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Book Excerpt - You Better Ask Somebody

January 11, 2013
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Staying on Top of Your Career in the Friggin’ Music Business

As a longtime recording artist, producer and composer, Bob Baldwin has learned some important lessons about thriving in the music business. In his new book, You Better Ask Somebody! ($10, amazon.com), Baldwin gives other musicians the benefit of his 20 years’ experience, offering practical tips on working with managers and agents, securing publishing rights and royalties, navigating tour production and more. Here are a few sample tips from Chapter 2, “Management/Artist Contract 101.”

Trial Period “When you start a new job, what happens? You are hired; then you go through a ‘trial period.’ Ninety days is the normal period for everyone to get acclimated to one another. Well, the same should apply to a new business relationship between you and a manager. Try a trial six-month period to see how the relationship unfolds and list your reasonable goals. If you find that he or she has misrepresented you on more than a few occasions, you may want to think about dissolving the agreement immediately; send a letter, and move on. A clause such as, ‘Manager agrees to uphold the name and likeness of artist in the highest of business integrity’ can set the record straight upfront and make sure you are not being misrepresented while you are hard at work doing other things.”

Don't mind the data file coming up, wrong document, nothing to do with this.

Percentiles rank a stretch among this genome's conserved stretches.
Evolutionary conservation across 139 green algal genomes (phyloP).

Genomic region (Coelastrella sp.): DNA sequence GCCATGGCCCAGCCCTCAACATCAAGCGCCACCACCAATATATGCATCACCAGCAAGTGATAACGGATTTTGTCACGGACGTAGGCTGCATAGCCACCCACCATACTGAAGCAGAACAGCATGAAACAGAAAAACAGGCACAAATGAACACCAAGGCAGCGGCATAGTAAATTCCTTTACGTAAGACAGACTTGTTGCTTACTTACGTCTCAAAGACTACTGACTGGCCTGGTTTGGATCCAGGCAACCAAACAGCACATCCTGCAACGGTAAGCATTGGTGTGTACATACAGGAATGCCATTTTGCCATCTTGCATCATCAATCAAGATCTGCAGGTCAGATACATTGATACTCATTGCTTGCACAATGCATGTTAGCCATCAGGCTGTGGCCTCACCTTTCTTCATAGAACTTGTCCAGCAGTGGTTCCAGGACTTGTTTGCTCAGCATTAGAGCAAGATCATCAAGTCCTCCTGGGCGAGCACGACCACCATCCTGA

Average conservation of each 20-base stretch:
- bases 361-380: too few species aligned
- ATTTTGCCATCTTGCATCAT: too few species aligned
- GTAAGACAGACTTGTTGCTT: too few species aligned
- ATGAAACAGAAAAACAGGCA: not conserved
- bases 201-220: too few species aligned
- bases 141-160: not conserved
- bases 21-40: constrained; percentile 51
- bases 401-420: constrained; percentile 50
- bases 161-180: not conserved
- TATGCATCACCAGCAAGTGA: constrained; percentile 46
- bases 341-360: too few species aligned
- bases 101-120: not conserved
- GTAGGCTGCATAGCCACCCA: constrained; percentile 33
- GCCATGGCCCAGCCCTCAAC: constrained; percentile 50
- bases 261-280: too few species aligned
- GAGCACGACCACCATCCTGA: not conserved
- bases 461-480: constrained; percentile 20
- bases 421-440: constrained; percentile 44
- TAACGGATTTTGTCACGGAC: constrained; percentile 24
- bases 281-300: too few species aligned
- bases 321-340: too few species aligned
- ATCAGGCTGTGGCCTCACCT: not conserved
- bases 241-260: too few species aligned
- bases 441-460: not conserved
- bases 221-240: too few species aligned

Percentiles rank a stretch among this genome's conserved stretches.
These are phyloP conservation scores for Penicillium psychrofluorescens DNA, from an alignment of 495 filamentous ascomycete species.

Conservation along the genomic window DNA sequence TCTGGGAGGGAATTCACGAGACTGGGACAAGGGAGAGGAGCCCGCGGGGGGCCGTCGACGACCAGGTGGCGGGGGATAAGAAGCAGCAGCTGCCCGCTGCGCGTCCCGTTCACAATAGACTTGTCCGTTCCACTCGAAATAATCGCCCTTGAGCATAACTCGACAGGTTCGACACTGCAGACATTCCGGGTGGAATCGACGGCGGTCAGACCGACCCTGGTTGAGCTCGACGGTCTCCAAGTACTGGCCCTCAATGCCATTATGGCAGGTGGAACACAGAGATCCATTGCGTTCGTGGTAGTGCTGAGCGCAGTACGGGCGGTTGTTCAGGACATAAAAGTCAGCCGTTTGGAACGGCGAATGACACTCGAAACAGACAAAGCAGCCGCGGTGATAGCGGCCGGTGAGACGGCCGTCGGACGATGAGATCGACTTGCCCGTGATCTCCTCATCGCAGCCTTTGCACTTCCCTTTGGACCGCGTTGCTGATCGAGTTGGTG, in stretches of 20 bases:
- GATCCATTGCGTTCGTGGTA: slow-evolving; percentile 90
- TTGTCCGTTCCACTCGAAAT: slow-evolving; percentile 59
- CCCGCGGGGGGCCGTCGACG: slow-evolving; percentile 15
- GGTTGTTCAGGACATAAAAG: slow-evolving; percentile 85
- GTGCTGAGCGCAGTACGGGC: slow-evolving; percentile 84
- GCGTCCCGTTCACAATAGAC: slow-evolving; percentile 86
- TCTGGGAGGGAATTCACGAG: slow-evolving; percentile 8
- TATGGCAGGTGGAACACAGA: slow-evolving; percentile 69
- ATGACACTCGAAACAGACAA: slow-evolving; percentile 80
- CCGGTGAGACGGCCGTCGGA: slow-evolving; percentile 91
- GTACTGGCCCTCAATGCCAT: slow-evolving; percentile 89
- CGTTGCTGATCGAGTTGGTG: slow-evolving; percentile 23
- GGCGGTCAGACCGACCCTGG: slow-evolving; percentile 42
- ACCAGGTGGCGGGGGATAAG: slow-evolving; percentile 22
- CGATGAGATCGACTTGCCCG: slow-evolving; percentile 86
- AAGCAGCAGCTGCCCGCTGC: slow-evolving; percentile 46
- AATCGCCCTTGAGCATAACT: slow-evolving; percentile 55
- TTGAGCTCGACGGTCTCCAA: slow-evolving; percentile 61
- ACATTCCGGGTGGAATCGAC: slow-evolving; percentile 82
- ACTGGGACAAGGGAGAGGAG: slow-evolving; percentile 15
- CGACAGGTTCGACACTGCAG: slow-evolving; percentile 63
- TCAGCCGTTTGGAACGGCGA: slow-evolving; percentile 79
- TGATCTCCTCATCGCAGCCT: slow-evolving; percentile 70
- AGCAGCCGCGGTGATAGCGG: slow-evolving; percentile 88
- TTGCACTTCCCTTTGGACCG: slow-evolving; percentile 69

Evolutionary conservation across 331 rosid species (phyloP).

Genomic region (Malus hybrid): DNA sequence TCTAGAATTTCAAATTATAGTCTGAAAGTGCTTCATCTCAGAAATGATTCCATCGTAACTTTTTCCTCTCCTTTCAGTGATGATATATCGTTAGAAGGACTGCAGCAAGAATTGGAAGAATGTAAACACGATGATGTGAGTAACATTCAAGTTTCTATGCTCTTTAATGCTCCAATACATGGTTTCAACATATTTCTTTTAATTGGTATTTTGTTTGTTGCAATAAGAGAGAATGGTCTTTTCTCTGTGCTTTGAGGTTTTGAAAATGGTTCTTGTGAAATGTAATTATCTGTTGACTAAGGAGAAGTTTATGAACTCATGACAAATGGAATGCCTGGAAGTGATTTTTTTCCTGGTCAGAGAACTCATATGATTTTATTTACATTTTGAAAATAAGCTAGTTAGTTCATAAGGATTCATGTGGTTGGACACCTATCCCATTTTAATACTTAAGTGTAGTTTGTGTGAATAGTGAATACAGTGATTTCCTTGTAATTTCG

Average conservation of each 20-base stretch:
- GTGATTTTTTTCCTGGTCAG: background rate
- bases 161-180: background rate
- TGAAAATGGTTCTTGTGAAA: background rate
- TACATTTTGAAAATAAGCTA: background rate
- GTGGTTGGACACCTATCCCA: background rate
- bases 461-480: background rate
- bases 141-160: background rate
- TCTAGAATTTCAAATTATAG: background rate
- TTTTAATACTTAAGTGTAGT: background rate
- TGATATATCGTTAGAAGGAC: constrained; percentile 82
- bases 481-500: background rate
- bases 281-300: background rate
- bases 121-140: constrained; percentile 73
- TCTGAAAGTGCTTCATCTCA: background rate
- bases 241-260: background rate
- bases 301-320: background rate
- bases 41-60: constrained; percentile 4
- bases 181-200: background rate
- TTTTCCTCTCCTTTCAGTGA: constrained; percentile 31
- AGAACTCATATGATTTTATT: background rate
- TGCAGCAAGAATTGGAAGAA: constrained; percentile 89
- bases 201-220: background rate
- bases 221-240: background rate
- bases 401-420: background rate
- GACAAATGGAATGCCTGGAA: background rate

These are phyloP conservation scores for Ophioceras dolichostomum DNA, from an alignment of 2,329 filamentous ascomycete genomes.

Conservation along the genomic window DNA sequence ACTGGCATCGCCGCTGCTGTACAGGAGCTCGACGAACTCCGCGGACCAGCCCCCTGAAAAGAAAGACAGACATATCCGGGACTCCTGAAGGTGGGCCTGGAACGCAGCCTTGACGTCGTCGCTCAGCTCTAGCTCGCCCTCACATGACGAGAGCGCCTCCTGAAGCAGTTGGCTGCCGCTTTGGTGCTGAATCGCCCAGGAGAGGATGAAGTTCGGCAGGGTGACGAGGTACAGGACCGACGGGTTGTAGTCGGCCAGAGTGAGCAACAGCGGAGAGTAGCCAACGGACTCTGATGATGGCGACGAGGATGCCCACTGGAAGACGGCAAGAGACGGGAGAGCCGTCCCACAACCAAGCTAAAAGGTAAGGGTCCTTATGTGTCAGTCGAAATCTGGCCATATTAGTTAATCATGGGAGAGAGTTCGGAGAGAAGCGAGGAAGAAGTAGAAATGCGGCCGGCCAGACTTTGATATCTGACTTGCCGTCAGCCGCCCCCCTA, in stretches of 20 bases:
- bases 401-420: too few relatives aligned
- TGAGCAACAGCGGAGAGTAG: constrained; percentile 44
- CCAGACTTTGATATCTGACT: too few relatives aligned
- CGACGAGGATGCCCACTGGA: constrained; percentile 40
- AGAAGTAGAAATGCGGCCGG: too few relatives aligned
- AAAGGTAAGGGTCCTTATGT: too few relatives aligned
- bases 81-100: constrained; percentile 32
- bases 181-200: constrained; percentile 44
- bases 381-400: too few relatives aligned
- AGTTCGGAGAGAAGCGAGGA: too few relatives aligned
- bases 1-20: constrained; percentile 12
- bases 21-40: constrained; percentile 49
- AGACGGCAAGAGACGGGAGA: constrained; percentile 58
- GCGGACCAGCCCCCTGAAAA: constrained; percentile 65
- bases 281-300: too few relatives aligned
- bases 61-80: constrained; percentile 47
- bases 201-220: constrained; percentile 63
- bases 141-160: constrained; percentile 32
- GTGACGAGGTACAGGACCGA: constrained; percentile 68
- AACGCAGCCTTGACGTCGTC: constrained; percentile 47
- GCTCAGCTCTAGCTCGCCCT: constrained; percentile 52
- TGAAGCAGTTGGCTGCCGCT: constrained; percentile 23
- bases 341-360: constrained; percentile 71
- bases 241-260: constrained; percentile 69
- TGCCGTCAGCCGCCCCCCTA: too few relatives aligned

Pay Your Manager, Not Vice Versa “You are the artist and the employer and are responsible for your taxes at the end of the road, so keep your paperwork decent and in order. Read all contracts thoroughly and, also, have all deposits sent directly to you. When you pay over $600 to anyone, including your manager, during a calendar year, get a signed W-9 from that individual, preferably before you pay him/her. Pay your manager quickly and without delay so there’s a trust developed there as well.”

Get All of Your Contracts, and Read Them “If you are doing business with a manager who does not want to reveal his contracts, then you may want to reveal to him Donald Trump’s favorite The Apprentice line: ‘Mr. Manager, you’re fired!’ This is your business that you are generating. If you don’t generate the revenue by doing what you do (perform, record, produce, etc.), then a manager ultimately would have nothing to manage; therefore, all contracts should be reviewed by you.”

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